Conor McGrath wrapped up more than seven hours of golf Saturday by cozying up a birdie putt close enough to clinch the BMW Philadelphia Amateur Championship at Cedarbrook Country Club, but the celebration was just beginning.
Standing off to the side of the 16th green where McGrath’s match against Jack Irons ended with a 3-and-2 victory were a platoon of Temple golfers, present and past, ready to swarm to the current Owl senior-to-be after the trophy presentation had concluded. Hugs, handshakes and picture-taking followed.
“It was a little overwhelming,” said McGrath, 21 of Huntingdon Valley Country Club. “I’m so blessed just having everybody being here and having my back supporting me and trying to give me the push out there, especially when I got down. They didn’t care if I won or lost, but I know that they were rooting for me no matter what, and that definitely made it way better.”
“We’re such a closely knit team. Everybody gets along. We’re really good about including everybody. I know it’s cliché, but we’re a family. You see alumni coming out here and supporting all of us. I’m sure they could have done 100 different things on a Saturday, especially with their jobs and everything, and for them to spend their time out here supporting another Temple kid, it’s special.”
McGrath never trailed in his match against Irons, 19, a native of Naples, Fla., who spends his summers playing out of Little Mill Country Club in Marlton, N.J. He led 3-up after the morning 18 and maintained that margin at the turn of the afternoon round.
But Irons had one last rally in him, winning the par-5 10th with a 2-putt birdie and the 11th after McGrath 3-putted. The margin now was one approaching the 12th, also a par-5, but Irons’ drive nicked a tree branch on the right. He laid up and then his third shot rolled off the front of a sloping green opening the door for McGrath, who 2-putted to win the hole.
McGrath also took No. 13 with an 8-foot par putt to go 3-up and sank a putt of similar length for a sand save at the 14th, tying his opponent. After Irons hit a splendid approach for a conceded birdie at No. 15 to reduce the lead to 2-up, he ran into problems at the par-3 16th, and McGrath two-putted for the championship.
“Jack’s a helluva competitor and he put up a great fight, never gave up, kept making good swings, putting the pressure on,” McGrath said. “Fortunately, I was able to make a couple of good swings down the stretch and close it out.”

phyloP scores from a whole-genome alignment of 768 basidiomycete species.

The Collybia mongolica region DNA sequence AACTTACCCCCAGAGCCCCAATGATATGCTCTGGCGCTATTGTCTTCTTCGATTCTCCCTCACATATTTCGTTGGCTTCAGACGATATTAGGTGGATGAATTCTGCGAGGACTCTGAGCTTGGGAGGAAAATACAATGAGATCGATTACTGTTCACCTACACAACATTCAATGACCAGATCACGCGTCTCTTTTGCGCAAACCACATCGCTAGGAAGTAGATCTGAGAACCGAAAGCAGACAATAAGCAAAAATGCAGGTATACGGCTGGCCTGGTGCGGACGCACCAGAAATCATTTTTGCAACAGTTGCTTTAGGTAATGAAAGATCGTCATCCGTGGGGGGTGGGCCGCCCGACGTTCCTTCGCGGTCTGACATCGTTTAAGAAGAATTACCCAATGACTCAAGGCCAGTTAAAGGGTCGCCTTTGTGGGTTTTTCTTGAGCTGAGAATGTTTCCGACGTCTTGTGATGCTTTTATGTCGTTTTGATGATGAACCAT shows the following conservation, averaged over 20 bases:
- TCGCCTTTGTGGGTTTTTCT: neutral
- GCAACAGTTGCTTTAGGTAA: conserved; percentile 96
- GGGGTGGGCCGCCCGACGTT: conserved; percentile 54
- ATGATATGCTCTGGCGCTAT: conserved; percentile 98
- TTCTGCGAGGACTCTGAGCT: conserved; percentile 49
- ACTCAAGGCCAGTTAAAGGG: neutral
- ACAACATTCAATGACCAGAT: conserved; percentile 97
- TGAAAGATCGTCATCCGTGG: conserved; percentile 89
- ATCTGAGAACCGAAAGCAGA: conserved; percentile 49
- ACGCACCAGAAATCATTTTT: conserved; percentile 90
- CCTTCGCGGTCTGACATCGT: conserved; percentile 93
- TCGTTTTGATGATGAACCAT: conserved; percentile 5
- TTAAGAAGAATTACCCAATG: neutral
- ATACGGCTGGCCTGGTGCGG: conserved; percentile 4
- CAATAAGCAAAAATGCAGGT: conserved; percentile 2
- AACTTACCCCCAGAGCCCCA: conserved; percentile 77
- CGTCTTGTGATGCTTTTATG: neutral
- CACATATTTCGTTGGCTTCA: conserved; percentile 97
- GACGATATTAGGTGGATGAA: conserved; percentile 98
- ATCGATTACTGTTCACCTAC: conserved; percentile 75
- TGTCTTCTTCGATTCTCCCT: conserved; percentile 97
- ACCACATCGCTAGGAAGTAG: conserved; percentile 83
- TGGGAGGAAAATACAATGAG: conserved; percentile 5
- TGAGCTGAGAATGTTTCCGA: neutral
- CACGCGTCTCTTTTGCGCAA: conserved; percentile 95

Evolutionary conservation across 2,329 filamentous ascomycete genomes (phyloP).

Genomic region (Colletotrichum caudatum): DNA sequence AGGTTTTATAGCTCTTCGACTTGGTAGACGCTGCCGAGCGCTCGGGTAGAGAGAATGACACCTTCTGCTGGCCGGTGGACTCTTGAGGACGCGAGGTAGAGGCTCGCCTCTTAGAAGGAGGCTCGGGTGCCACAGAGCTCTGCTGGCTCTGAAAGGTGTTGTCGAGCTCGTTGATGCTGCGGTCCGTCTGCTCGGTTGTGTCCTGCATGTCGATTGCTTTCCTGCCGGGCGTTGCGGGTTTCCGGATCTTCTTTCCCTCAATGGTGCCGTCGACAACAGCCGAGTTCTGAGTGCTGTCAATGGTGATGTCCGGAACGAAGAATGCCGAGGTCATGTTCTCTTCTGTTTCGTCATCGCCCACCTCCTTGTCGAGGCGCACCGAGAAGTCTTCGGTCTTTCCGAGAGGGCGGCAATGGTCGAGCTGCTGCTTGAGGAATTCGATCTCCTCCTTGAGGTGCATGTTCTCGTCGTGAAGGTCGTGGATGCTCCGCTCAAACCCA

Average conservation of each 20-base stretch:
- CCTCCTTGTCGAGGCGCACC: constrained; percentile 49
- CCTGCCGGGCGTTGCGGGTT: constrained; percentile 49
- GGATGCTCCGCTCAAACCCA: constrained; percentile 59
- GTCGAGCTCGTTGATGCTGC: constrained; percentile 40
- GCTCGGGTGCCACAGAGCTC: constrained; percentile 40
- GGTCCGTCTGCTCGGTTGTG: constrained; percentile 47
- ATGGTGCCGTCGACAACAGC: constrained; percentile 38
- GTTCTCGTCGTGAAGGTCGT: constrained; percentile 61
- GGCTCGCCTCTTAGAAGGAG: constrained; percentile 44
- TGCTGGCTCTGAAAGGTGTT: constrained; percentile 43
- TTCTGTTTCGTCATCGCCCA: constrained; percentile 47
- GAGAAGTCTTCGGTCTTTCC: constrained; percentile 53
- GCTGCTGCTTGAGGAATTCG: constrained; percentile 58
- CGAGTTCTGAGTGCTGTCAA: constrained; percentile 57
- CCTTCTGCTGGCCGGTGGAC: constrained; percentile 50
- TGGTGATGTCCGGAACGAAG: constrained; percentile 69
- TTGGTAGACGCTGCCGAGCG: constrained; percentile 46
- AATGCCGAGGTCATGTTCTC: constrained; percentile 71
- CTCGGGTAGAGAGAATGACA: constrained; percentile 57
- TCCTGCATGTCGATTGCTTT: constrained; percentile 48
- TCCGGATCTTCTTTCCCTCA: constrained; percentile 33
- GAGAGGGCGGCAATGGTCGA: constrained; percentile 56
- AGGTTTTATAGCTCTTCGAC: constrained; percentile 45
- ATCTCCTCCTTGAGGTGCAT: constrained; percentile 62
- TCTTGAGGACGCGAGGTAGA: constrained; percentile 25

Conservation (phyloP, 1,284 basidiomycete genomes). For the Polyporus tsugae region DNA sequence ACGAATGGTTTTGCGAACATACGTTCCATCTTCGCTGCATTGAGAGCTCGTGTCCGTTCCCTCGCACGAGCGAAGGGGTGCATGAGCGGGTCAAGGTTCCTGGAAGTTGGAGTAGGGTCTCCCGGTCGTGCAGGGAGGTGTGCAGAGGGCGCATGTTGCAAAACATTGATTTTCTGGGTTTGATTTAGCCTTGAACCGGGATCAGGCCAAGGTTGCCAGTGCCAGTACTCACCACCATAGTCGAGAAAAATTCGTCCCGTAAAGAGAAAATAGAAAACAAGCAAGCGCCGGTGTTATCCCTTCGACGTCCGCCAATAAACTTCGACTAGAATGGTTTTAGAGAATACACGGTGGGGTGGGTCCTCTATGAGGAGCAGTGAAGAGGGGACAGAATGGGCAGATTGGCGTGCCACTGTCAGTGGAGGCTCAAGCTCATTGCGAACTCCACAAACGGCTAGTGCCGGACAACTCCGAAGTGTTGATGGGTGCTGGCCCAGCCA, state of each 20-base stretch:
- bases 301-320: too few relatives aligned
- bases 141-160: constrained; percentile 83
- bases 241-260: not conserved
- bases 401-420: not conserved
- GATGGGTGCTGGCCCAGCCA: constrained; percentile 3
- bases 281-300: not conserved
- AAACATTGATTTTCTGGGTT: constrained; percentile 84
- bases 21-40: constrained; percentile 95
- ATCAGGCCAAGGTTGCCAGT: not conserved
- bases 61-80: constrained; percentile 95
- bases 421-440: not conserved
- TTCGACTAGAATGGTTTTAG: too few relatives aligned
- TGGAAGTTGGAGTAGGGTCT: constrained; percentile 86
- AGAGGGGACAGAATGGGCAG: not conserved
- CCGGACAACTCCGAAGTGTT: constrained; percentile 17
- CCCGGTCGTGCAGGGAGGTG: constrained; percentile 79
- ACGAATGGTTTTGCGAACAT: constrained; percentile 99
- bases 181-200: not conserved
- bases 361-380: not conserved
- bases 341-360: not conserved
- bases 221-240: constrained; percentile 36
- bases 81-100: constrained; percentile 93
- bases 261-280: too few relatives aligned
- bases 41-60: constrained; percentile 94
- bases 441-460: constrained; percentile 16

“It’s disappointing right now but I still had a good week,” Irons said. “I would have loved to have won but I gave it 100%, that’s all I can ask for. I can’t control what anyone else does.”
McGrath became the 16th Huntingdon Valley player to claim a Philadelphia Amateur championship. He has had a run of strong golf going back to the spring, when he led Temple in stroke average at 73.61. Last month he advanced past the first round of qualifying for the U.S. Open.
He credited Owls coach Brian Quinn and improved practice habits with his development into a better player.
“Coach will be the first one to tell you … I slacked off pretty good coming to Temple,” he said. “I kind of got caught up in the whole college life, having fun, meeting new people. But seeing all the good players around, I knew I’d have to step it up. Coach would always ride me and thank God he did. Into this summer, it’s been 1000% better with the amount of time I’m putting in and my focus as well.”
Quinn, who watched Saturday’s match, said McGrath’s commitment level “has been enhanced over the last year.”
“I always tell him, every [tournament] field he’s in, he’s usually one of the best players in the field,” he said. “If he trusts himself and believes in his work ethic and everything that he’s done to prepare, he’ll have a good week. I was so proud of him today.”